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What internet speed do I need for gaming?

What internet speed do I need for gaming?

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Last updated: 13 January 2022

Need better internet for your gaming hobby? You’ve come to the right place. 

Read this guide to see which kind of broadband speeds you should be upgrading to, then compare deals from trusted providers in your area. 

Why is internet speed important for gamers?

Avid online gamers know that when it comes to making the leader board, your broadband connection can matter as much as your trigger finger and problem-solving skills.

Slow internet can hamper your moves, high latency can give you out of date information on your opponents’ moves, and jitter on the line can make shots go astray. Sluggish broadband can also mean games and patches take ages to download.

In general, the higher your broadband speed (both download and upload), the smoother and all-round better experience you’ll have playing online games.

What’s the minimum speed I need for gaming?

As a rule of thumb, you need a minimum connection of 3Mbps downstream and 1Mbps upstream to game online. 

Nintendo recommends these speeds for playing games on its Switch system, while Xbox One says you need 3Mbps downstream and 0.5Mbps upload. You should have speeds of at least 2Mbps (thats both download and upload) to use a PlayStation 4.

Let’s take a closer look at the most popular consoles and the minimum speeds that their manufacturers claim you’ll need:

Platform Minimum Download Speed Minimum Upload Speed
PlayStation 5/PlayStation 4 2Mbps 2Mbps
Xbox Series X/Xbox One 3Mbps 0.5Mbps
Nintendo Switch 3Mbps 1Mbps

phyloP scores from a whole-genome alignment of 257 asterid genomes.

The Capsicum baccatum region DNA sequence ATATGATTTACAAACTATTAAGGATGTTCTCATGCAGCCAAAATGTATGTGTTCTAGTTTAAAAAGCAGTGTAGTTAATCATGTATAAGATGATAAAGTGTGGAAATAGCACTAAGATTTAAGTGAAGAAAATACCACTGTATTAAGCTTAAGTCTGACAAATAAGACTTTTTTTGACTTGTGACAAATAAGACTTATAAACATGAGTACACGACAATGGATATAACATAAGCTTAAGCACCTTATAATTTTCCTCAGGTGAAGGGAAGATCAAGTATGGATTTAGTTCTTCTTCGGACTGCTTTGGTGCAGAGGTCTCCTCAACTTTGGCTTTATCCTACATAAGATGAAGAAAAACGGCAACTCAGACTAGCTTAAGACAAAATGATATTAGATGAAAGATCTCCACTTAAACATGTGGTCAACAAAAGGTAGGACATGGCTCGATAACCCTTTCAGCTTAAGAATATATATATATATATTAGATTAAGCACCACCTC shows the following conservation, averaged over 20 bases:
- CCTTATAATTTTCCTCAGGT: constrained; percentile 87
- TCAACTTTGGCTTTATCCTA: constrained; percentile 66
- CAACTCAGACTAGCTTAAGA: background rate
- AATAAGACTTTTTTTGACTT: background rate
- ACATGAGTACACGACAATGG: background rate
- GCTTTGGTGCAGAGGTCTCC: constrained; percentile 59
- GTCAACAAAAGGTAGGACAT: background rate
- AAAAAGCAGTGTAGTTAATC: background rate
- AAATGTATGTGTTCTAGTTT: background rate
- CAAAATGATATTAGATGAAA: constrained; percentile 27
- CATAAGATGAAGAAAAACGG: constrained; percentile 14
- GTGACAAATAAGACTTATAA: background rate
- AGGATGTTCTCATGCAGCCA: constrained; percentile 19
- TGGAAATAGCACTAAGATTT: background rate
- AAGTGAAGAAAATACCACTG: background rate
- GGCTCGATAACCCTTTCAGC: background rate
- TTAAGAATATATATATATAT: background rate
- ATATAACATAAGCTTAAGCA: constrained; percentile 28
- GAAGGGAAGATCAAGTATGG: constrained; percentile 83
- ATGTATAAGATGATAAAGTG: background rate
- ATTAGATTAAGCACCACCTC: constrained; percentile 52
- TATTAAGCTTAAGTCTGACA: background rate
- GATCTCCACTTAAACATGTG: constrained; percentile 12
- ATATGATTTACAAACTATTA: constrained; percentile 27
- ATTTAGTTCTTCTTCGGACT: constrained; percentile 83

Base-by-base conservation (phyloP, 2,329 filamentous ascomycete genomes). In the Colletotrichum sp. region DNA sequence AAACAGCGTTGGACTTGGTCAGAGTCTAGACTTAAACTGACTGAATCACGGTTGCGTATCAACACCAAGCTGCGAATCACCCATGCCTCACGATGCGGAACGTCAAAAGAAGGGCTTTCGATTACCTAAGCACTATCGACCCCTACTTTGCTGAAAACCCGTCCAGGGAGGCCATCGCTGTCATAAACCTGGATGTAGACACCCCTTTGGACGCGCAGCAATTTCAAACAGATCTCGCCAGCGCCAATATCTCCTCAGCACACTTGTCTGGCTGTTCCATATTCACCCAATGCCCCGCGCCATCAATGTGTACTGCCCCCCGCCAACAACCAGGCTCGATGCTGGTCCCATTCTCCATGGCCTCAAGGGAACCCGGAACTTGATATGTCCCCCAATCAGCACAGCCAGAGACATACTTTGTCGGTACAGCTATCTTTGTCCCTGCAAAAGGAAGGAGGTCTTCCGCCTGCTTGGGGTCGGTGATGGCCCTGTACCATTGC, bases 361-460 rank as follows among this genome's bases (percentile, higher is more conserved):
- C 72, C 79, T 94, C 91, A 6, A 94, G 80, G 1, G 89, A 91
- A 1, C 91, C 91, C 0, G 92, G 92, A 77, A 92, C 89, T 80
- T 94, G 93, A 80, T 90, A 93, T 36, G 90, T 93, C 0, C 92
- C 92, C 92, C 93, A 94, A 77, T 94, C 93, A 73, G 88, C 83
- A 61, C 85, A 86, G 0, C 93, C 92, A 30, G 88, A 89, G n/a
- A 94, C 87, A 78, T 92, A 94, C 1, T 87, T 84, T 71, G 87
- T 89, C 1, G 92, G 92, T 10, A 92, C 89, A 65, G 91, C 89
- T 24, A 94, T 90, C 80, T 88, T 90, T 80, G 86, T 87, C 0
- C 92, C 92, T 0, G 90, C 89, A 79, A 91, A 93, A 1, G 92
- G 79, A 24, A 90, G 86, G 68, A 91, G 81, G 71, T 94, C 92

PC 6Mbps 1Mbps

Most ADSL broadband connections, with download speeds of 10-11Mbps and upload speeds of around 1.5Mbps, will deliver these minimums. However, if any other devices are using your internet connection, the bandwidth available to your gaming console will fall.

So, if your housemate is watching Netflix in the other room, or youre downloading a Blu-ray film on your laptop, you might not have enough bandwidth to fire up Call of Duty.

Additionally, the copper telephone wires ADSL uses to deliver internet suffer from attenuation, meaning speed deteriorates over distance. If you live far from your local telephone exchange, the speeds you receive on ADSL could fall well below the minimum.

What broadband speed is best for gaming?

Just because you can game on an ADSL connection, it doesnt mean you want to. You might find the game lags, games and patches take hours to download, and your opponents always seem a move ahead. 

Serious gamers, particularly those playing first-person shooter and twitch-play games, will want broadband with download speeds of between 50Mbps and 100Mbps, delivered by fibre optic or cable broadband.

What type of broadband should I get for gaming?

Weve established that serious online gamers want a connection with download speeds of 50-100Mbps and healthy upload speeds too.

Ideally, youd sign up for the connection with the fastest speeds on the market - the 1Gbps (1,000Mbps) symmetrical speeds delivered by full fibre. Full fibre is hands-down the best broadband for gaming.

It is also great for streaming video over the internet, which is useful as you can now watch tv on games consoles (modern ones at least!).